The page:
Kathy Hubbard loves Houston’s vast diversity.
by Brandon Wolf
Photo by Brandon Wolf
Houston’s First Lady, Kathy Hubbard, longtime partner of “the first out lesbian mayor of a major U.S. city,” has been making some history of her own during the last four years.
The role of Houston’s First Lady is undefined, and each of Hubbard’s predecessors had her own way of handling the job. The visibility of recent mayoral spouses has run the gamut from Elyse Lanier’s office in City Hall to Frances Young (Brown)’s chosen near-invisibility. Kathy Whitmire, whose husband died five years before she became mayor, remained single during her ten-year administration back in the ’80s.
The position is also unfunded—if the mayor’s spouse accompanies the mayor on a trip, they pay their own expenses, including airfare. About the only thing they are truly expected to do is to be at the mayor’s side during the swearing-in ceremony.
Our current First Lady met with OutSmart magazine in late August and talked about her experiences in fulfilling this role. She is warm and approachable, attentive and genuine. She approaches life with a calm pragmatism that is tinged with a mischievous sense of humor.
“A Naturalized Houstonian”
Hubbard was born in Boston and grew up in chilly Buffalo, New York. She is the oldest of four children, with two sisters and a brother.
In 1979, she traveled to Houston for the first time to visit her sister who was living here. She says she was ready to live in a warmer climate. Houston could definitely provide that, but it was her trip to the Galleria that sold Hubbard on the city. “I was amazed when I saw people of all races and nationalities there,” she remembers. She fell in love with this diversity and moved to the city the next year.
Her entire family has been very supportive of Hubbard’s twenty-three-year relationship with Annise Parker. Although her parents still live in Buffalo, they have attended every one of Parker’s swearing-in ceremonies—three as council member, three as controller, and two as mayor. They hope to return to Houston next January if Parker wins a final two-year term on November 5.
Coming to Grips with a New Role
During Parker’s first mayoral race, Hubbard says that she was too busy with the campaign to think about what she might do as First Lady. While candidates for mayor need to talk about what they will do if elected, the spouse’s role is rarely a topic of discussion. “It only takes one vote to become First Lady,” Hubbard says with a smile.
The reality that she might have a very public position hit her during the 2009 victory party after the election that put Parker into a runoff. “Someone came up to me and asked if I would be a host at the next annual picnic of their nonprofit organization.” At first Hubbard didn’t understand, but then realized people were already starting to get in line to win her attention.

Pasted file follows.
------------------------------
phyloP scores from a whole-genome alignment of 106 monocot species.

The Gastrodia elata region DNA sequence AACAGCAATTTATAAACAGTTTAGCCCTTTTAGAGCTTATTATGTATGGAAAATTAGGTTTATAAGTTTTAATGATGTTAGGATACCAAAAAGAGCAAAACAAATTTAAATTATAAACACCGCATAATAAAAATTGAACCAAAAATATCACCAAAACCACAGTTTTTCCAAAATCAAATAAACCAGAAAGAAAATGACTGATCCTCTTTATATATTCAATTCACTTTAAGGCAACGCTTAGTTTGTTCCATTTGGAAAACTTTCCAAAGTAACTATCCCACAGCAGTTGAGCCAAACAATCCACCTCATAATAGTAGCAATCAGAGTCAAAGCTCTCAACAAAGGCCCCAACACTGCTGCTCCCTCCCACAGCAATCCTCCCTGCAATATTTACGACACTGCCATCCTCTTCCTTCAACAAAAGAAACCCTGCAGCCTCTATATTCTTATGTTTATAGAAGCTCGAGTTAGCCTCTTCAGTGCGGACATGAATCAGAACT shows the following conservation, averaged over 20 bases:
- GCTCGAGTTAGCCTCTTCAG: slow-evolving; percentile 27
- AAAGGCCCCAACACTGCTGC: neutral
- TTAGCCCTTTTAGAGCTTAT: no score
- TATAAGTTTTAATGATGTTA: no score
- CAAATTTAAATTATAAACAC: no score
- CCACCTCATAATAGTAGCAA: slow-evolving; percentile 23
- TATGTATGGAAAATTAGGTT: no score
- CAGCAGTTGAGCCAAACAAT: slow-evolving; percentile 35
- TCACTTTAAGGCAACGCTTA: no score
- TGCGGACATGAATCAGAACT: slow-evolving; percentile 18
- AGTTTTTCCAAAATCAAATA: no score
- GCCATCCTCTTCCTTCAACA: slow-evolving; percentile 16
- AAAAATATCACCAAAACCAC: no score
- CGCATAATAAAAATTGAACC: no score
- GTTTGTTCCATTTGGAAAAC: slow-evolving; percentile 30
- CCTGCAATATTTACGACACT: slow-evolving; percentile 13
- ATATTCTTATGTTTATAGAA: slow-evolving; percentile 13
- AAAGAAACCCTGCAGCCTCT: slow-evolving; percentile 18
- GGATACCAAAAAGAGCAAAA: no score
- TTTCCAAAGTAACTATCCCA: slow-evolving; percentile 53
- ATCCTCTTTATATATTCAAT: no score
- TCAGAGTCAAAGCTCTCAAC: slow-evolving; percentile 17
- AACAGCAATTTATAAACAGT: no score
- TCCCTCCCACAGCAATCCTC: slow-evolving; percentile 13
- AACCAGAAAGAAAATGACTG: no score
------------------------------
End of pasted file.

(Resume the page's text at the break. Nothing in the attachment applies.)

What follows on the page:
Even on the night of Parker’s runoff election victory, Hubbard took nothing for granted. It wasn’t until she and Parker stepped onto the stage at the victory rally that it became real. “It was one of those thunderbolt moments,” she says. “I knew I would remember this for the rest of my life. It suddenly seemed like we could accomplish anything, and I thought, ‘Wow, maybe there is hope for world peace.’”
What Does a Houston First Lady Do?
Hubbard is frequently seen accompanying Mayor Parker to fundraising galas and other events. With her usual gracious style, Hubbard often poses for pictures with attendees and answers questions from local society reporters.
But the bulk of Hubbard’s effort is spent representing Houston and her partner at consular events. Houston is a port city and conducts business with many foreign countries. As a diverse melting pot, Houston has large populations of citizens from around the world who have made Texas their new home.
Houston is home to ninety-four busy consulates that host public events to celebrate their countries and their cultures. Hubbard says it’s not possible to accept all the invitations she receives. Instead, she tries to attend events where several consulates join together to celebrate a common interest.
Fittingly, her biggest event is the annual reception for spouses of consulate officials. “Most of the attention is given to the officials throughout the year,” says Hubbard. “So we organize one big event annually to recognize their spouses, because families are important, too.”